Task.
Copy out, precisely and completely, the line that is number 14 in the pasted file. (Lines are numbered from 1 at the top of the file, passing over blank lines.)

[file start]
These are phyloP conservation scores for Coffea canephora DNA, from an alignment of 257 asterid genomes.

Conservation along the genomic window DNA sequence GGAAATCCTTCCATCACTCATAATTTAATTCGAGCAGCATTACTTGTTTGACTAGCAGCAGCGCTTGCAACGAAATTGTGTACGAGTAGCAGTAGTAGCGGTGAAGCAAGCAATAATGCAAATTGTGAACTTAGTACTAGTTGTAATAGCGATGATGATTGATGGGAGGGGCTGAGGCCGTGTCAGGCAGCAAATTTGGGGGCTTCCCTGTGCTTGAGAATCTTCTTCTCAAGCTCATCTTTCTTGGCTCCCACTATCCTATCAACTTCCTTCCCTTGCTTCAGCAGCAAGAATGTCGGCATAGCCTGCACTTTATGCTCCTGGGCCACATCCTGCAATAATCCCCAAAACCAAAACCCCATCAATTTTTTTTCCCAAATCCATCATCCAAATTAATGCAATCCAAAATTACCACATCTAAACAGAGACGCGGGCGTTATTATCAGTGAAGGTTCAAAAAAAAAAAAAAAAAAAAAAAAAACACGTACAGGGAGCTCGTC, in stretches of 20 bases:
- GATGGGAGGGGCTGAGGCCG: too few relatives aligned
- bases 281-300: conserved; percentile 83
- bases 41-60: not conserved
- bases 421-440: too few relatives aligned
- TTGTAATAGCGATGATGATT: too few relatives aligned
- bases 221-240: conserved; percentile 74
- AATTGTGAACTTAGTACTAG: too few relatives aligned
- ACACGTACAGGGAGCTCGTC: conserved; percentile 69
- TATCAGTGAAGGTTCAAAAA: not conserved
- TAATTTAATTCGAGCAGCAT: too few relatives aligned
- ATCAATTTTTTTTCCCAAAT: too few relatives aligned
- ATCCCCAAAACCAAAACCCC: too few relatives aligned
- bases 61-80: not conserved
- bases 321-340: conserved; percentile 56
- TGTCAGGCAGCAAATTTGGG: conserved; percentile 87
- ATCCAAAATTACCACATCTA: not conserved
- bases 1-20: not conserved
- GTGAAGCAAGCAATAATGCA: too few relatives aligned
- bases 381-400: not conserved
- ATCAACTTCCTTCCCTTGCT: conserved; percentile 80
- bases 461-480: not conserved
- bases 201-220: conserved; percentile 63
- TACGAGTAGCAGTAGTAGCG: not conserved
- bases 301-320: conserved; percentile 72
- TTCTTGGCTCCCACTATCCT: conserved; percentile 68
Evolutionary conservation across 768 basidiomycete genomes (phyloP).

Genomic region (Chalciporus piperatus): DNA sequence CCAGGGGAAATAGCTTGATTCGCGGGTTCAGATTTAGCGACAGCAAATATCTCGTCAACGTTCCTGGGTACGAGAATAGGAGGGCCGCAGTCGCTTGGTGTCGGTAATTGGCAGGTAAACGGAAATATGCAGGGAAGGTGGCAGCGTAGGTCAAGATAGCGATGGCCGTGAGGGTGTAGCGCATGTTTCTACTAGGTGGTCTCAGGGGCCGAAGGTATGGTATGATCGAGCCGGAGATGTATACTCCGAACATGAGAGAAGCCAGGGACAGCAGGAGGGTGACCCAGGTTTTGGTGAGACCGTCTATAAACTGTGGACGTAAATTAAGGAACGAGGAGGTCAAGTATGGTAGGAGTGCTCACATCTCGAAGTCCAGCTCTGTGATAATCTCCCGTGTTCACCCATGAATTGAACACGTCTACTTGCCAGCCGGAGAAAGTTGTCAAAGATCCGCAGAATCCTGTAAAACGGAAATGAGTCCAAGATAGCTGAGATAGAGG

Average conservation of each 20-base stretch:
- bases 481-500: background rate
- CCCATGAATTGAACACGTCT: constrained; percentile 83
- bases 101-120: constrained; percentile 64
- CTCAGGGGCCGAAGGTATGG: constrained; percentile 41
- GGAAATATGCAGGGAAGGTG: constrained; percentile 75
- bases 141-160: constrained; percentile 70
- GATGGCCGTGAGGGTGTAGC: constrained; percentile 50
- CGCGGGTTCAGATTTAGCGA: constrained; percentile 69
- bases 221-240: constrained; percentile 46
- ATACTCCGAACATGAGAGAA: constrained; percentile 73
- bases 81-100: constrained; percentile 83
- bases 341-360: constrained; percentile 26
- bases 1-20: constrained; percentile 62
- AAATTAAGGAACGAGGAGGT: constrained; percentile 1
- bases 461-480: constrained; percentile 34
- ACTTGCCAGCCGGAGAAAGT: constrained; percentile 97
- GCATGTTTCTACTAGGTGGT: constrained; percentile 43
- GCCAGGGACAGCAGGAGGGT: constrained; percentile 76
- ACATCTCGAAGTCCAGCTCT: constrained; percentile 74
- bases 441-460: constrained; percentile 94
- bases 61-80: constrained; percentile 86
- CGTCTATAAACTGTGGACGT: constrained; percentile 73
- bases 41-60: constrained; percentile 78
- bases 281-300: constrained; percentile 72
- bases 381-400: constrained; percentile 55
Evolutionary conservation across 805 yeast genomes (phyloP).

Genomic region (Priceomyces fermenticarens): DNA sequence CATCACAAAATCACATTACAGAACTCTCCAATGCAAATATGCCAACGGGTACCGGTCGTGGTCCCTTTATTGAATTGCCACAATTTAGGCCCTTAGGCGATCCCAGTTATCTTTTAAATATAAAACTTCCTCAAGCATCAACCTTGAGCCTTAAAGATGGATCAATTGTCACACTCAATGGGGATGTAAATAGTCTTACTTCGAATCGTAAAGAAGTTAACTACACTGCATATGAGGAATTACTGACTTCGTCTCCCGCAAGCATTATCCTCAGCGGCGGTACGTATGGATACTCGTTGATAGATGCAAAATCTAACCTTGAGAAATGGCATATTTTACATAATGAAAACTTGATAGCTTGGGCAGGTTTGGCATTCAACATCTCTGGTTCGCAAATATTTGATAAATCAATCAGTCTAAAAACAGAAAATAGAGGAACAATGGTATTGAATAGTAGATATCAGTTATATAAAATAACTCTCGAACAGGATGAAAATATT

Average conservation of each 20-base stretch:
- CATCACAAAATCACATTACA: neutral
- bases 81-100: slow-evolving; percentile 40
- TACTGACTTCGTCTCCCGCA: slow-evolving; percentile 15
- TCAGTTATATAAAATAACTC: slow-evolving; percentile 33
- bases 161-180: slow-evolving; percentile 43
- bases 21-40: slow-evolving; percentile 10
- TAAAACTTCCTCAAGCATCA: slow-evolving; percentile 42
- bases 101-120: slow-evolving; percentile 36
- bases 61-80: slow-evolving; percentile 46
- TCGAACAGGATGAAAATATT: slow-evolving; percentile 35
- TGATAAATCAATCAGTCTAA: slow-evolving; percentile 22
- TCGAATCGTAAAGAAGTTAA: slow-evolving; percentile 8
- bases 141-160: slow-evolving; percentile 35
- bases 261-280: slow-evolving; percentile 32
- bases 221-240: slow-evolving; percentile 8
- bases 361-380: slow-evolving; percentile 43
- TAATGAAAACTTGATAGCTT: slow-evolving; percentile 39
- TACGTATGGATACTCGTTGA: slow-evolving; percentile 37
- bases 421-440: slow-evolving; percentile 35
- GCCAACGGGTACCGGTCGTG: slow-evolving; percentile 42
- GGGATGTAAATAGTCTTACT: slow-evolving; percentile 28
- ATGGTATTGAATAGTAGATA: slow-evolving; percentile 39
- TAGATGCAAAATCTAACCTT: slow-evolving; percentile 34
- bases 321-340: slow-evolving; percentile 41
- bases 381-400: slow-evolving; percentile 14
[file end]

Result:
- ATCCCCAAAACCAAAACCCC: too few relatives aligned